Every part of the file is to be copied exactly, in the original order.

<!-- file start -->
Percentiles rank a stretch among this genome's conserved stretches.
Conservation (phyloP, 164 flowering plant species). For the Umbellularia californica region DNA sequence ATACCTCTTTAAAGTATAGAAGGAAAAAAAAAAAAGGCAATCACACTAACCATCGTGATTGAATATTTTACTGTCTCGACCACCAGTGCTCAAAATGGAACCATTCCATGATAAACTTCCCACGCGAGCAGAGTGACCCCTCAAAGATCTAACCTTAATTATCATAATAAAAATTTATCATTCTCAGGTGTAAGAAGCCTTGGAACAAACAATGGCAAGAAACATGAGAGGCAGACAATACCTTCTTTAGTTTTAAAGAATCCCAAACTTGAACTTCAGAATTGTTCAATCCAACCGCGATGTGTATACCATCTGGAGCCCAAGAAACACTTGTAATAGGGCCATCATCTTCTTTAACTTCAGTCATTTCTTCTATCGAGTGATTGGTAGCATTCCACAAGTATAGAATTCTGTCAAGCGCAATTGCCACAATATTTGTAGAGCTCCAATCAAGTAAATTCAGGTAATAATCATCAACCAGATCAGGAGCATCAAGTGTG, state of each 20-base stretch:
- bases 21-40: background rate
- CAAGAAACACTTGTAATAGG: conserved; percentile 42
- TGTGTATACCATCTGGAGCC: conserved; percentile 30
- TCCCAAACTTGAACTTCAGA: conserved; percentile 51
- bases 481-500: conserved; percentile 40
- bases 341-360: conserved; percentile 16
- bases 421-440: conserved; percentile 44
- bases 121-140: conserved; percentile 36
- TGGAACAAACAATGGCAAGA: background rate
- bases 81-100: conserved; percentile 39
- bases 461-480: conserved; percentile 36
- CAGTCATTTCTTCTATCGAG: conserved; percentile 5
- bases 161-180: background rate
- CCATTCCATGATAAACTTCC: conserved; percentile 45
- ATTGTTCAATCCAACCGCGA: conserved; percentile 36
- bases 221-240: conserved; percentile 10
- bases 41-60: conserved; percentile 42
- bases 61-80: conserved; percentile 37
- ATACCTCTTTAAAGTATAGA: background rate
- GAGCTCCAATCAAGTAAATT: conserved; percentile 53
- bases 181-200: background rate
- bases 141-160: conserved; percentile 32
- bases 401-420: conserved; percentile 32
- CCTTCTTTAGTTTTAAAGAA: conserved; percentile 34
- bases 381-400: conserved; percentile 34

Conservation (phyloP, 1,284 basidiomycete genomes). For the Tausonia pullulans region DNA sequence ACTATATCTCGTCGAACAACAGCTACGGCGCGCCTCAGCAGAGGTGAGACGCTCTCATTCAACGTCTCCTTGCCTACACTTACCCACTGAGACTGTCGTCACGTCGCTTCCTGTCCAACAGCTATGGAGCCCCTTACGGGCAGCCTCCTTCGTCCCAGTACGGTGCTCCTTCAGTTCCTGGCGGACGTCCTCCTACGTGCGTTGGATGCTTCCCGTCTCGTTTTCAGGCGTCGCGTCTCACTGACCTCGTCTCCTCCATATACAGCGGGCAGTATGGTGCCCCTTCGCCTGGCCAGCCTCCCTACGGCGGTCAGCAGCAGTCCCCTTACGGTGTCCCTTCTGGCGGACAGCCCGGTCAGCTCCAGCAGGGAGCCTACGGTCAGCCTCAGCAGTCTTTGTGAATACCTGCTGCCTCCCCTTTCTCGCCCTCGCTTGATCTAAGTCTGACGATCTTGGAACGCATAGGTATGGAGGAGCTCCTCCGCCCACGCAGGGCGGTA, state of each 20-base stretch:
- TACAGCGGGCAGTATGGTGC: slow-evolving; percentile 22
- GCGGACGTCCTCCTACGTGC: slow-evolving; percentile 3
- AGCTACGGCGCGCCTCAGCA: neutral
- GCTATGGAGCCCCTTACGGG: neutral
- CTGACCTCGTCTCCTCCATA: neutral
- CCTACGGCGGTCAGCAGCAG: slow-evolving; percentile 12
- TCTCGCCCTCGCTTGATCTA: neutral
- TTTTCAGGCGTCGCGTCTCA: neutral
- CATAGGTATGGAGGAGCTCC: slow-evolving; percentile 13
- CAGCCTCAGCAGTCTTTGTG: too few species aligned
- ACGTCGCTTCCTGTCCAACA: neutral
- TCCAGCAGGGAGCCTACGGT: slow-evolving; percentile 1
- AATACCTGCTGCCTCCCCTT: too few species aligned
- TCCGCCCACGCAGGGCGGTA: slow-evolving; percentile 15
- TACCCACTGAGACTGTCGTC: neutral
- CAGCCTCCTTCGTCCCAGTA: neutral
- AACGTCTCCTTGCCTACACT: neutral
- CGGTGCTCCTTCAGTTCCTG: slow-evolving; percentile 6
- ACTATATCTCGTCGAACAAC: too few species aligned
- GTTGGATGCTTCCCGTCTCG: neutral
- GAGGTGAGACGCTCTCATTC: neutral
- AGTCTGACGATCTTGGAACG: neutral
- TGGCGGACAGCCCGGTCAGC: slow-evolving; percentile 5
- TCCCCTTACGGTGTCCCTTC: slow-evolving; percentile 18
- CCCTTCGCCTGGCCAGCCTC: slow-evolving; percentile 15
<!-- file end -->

Percentiles rank a stretch among this genome's conserved stretches.
Conservation (phyloP, 164 flowering plant species). For the Umbellularia californica region DNA sequence ATACCTCTTTAAAGTATAGAAGGAAAAAAAAAAAAGGCAATCACACTAACCATCGTGATTGAATATTTTACTGTCTCGACCACCAGTGCTCAAAATGGAACCATTCCATGATAAACTTCCCACGCGAGCAGAGTGACCCCTCAAAGATCTAACCTTAATTATCATAATAAAAATTTATCATTCTCAGGTGTAAGAAGCCTTGGAACAAACAATGGCAAGAAACATGAGAGGCAGACAATACCTTCTTTAGTTTTAAAGAATCCCAAACTTGAACTTCAGAATTGTTCAATCCAACCGCGATGTGTATACCATCTGGAGCCCAAGAAACACTTGTAATAGGGCCATCATCTTCTTTAACTTCAGTCATTTCTTCTATCGAGTGATTGGTAGCATTCCACAAGTATAGAATTCTGTCAAGCGCAATTGCCACAATATTTGTAGAGCTCCAATCAAGTAAATTCAGGTAATAATCATCAACCAGATCAGGAGCATCAAGTGTG, state of each 20-base stretch:
- bases 21-40: background rate
- CAAGAAACACTTGTAATAGG: conserved; percentile 42
- TGTGTATACCATCTGGAGCC: conserved; percentile 30
- TCCCAAACTTGAACTTCAGA: conserved; percentile 51
- bases 481-500: conserved; percentile 40
- bases 341-360: conserved; percentile 16
- bases 421-440: conserved; percentile 44
- bases 121-140: conserved; percentile 36
- TGGAACAAACAATGGCAAGA: background rate
- bases 81-100: conserved; percentile 39
- bases 461-480: conserved; percentile 36
- CAGTCATTTCTTCTATCGAG: conserved; percentile 5
- bases 161-180: background rate
- CCATTCCATGATAAACTTCC: conserved; percentile 45
- ATTGTTCAATCCAACCGCGA: conserved; percentile 36
- bases 221-240: conserved; percentile 10
- bases 41-60: conserved; percentile 42
- bases 61-80: conserved; percentile 37
- ATACCTCTTTAAAGTATAGA: background rate
- GAGCTCCAATCAAGTAAATT: conserved; percentile 53
- bases 181-200: background rate
- bases 141-160: conserved; percentile 32
- bases 401-420: conserved; percentile 32
- CCTTCTTTAGTTTTAAAGAA: conserved; percentile 34
- bases 381-400: conserved; percentile 34

Conservation (phyloP, 1,284 basidiomycete genomes). For the Tausonia pullulans region DNA sequence ACTATATCTCGTCGAACAACAGCTACGGCGCGCCTCAGCAGAGGTGAGACGCTCTCATTCAACGTCTCCTTGCCTACACTTACCCACTGAGACTGTCGTCACGTCGCTTCCTGTCCAACAGCTATGGAGCCCCTTACGGGCAGCCTCCTTCGTCCCAGTACGGTGCTCCTTCAGTTCCTGGCGGACGTCCTCCTACGTGCGTTGGATGCTTCCCGTCTCGTTTTCAGGCGTCGCGTCTCACTGACCTCGTCTCCTCCATATACAGCGGGCAGTATGGTGCCCCTTCGCCTGGCCAGCCTCCCTACGGCGGTCAGCAGCAGTCCCCTTACGGTGTCCCTTCTGGCGGACAGCCCGGTCAGCTCCAGCAGGGAGCCTACGGTCAGCCTCAGCAGTCTTTGTGAATACCTGCTGCCTCCCCTTTCTCGCCCTCGCTTGATCTAAGTCTGACGATCTTGGAACGCATAGGTATGGAGGAGCTCCTCCGCCCACGCAGGGCGGTA, state of each 20-base stretch:
- TACAGCGGGCAGTATGGTGC: slow-evolving; percentile 22
- GCGGACGTCCTCCTACGTGC: slow-evolving; percentile 3
- AGCTACGGCGCGCCTCAGCA: neutral
- GCTATGGAGCCCCTTACGGG: neutral
- CTGACCTCGTCTCCTCCATA: neutral
- CCTACGGCGGTCAGCAGCAG: slow-evolving; percentile 12
- TCTCGCCCTCGCTTGATCTA: neutral
- TTTTCAGGCGTCGCGTCTCA: neutral
- CATAGGTATGGAGGAGCTCC: slow-evolving; percentile 13
- CAGCCTCAGCAGTCTTTGTG: too few species aligned
- ACGTCGCTTCCTGTCCAACA: neutral
- TCCAGCAGGGAGCCTACGGT: slow-evolving; percentile 1
- AATACCTGCTGCCTCCCCTT: too few species aligned
- TCCGCCCACGCAGGGCGGTA: slow-evolving; percentile 15
- TACCCACTGAGACTGTCGTC: neutral
- CAGCCTCCTTCGTCCCAGTA: neutral
- AACGTCTCCTTGCCTACACT: neutral
- CGGTGCTCCTTCAGTTCCTG: slow-evolving; percentile 6
- ACTATATCTCGTCGAACAAC: too few species aligned
- GTTGGATGCTTCCCGTCTCG: neutral
- GAGGTGAGACGCTCTCATTC: neutral
- AGTCTGACGATCTTGGAACG: neutral
- TGGCGGACAGCCCGGTCAGC: slow-evolving; percentile 5
- TCCCCTTACGGTGTCCCTTC: slow-evolving; percentile 18
- CCCTTCGCCTGGCCAGCCTC: slow-evolving; percentile 15